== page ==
If you parent a picky eater it’s tempting to think you have to fix the food. You don’t. You have to fix your kid.
Fix is probably too strong a word, but you get my point. Instead of focusing on how to find the perfect food, the one your picky eater will tolerate, figure out how to help your picky eater tolerate more foods. Especially if your child experiences a lot of anxiety around eating.
That was the gist of my last post Teaching Your Way Out of Picky Eating Problem with Sensory Education. Children with sensory issues need to learn how to cope with food stimuli that trigger them.
A lot of picky eaters are picky because they are highly sensitive to variations in taste and texture. (This makes them particularly vulnerable to problems with fruits and vegetables, which change as they become ripe and then start to rot.) Anxiety ensues.
But sensory sensitivity isn’t the only characteristic trait that makes kids prone to becoming picky eaters. Some kids are shy. Others are emotional.
Many kids are anxious.
One way to understand your picky eater is this: Kids who are anxious become picky eaters, in part, as a way to manage their anxiety.
And, the more anxiety a child experiences, the more committed she’ll be to her anxiety-management system. This is especially true if eating (or the thought of eating) produces nausea, gagging, and/or vomiting.
Framed in this way, it’s clear that the way out of a picky eating problem is to give your picky eater an alternative way, a better way, to manage anxiety around food and eating.
Relaxation techniques can help reduce your child’s anxiety.
Here’s an example of a program you can use to reduce your child’s anxiety around eating. It was originally targeted to children 7-16, but I don’t see any reason why the ideas can’t be adapted and applied to younger children as well.
Step 1: Record thoughts and feelings.
- Help your child keep a detailed record of what he eats every day for a week.
- Talk about worrying feelings or thoughts that arise during mealtimes. (For younger children consider facilitating this conversation with drawings or playtime with dolls.)
- Ask your child to choose a time when he might feel comfortable trying a new food.
Step 2: Systematically desensitize your child to the experience of trying new foods.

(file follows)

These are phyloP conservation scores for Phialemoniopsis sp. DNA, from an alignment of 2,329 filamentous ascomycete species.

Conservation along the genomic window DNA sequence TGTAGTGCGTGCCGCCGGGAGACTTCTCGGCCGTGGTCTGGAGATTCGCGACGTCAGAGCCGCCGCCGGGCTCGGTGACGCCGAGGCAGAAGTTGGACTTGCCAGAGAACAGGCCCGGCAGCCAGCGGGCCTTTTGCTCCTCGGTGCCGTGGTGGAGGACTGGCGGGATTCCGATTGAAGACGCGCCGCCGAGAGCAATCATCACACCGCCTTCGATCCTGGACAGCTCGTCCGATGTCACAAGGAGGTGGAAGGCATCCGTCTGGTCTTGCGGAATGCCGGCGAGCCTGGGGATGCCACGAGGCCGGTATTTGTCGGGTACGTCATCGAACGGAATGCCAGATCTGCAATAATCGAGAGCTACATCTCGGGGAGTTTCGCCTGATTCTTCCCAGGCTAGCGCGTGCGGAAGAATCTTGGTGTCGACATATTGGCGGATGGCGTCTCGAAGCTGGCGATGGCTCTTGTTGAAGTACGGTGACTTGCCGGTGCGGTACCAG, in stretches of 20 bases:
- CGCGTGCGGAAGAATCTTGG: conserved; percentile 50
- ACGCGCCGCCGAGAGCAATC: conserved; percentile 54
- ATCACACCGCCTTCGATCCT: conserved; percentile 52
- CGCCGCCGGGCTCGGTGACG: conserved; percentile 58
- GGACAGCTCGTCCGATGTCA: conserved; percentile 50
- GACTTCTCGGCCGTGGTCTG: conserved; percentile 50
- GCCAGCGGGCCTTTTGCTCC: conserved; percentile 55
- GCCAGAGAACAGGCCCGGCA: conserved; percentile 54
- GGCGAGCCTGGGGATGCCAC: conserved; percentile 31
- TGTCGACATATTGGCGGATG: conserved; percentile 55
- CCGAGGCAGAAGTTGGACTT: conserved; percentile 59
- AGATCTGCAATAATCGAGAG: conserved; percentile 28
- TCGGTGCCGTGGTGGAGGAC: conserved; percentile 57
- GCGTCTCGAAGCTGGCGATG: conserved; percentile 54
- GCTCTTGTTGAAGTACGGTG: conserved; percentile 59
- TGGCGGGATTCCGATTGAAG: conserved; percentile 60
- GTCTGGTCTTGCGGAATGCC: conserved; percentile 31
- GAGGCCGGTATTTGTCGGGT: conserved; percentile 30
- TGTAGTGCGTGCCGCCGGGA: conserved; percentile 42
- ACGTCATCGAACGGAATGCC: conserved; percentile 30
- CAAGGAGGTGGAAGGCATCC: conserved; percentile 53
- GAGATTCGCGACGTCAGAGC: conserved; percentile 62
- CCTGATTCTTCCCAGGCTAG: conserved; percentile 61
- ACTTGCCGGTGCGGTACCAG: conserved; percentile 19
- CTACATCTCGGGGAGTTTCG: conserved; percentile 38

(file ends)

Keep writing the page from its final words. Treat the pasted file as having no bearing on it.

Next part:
- Have your child choose a new food to try. This can be a variation on a familiar food or something totally new.
- Make sure your child knows that the goal is to try the new food, not necessarily to like the new food.
- Give your child no more than ½ a teaspoon of the new food to taste.
- Reinforce every attempt to try a new food with a token chart. Remember, every try is a success.
One way to use rewards is to make a picture built from the tokens. For instance, you could make a food flower: Have your child attach sticky paper leaves—one for each tried food—around a paper circle center.
Step 3: Teach your child to relax at mealtimes using guided imagery.
- Talk to your child about how he can use what goes on inside his head to make trying new foods easier. Explain this as a form of “magical thinking” where people use their minds to help them control worries, or other symptoms such as gagging.
- Help your child construct a story with images to help reduce or control symptoms. For instance:
“Tracy made a story using her favorite animal, a horse. In the story she went on a fabulous journey and galloped across fields before finding a stream. In the story she sat by the stream and drank magic water, which would prevent her retching when she tried new food even if she didn’t like it much.”
- Prompt your child to use “magical thinking” before each meal.
You may think your child is too young to do these exercises. And that talking to your child would be a waste of time.
But the secret is to engage your child in the process— at whatever age, and at whatever stage. It’s the only way to teach your child the skills he’ll need for a lifetime of healthy eating.
~Changing the conversation from nutrition to habits.~
Sources: Farrow, C. V. and H. Coulthard. 2012. “Relationships Between Sensory Sensitivity, Anxiety and Selective Eating in Children.” Appetite 58: 842-46; Nicholls, D., D. Christie, L. Randall, and B. Lask. 2001. “Selective Eating: Symptom, Disorder Or Normal Variant?” Clinical Child Psychology and Psychiatry 6: 257-70.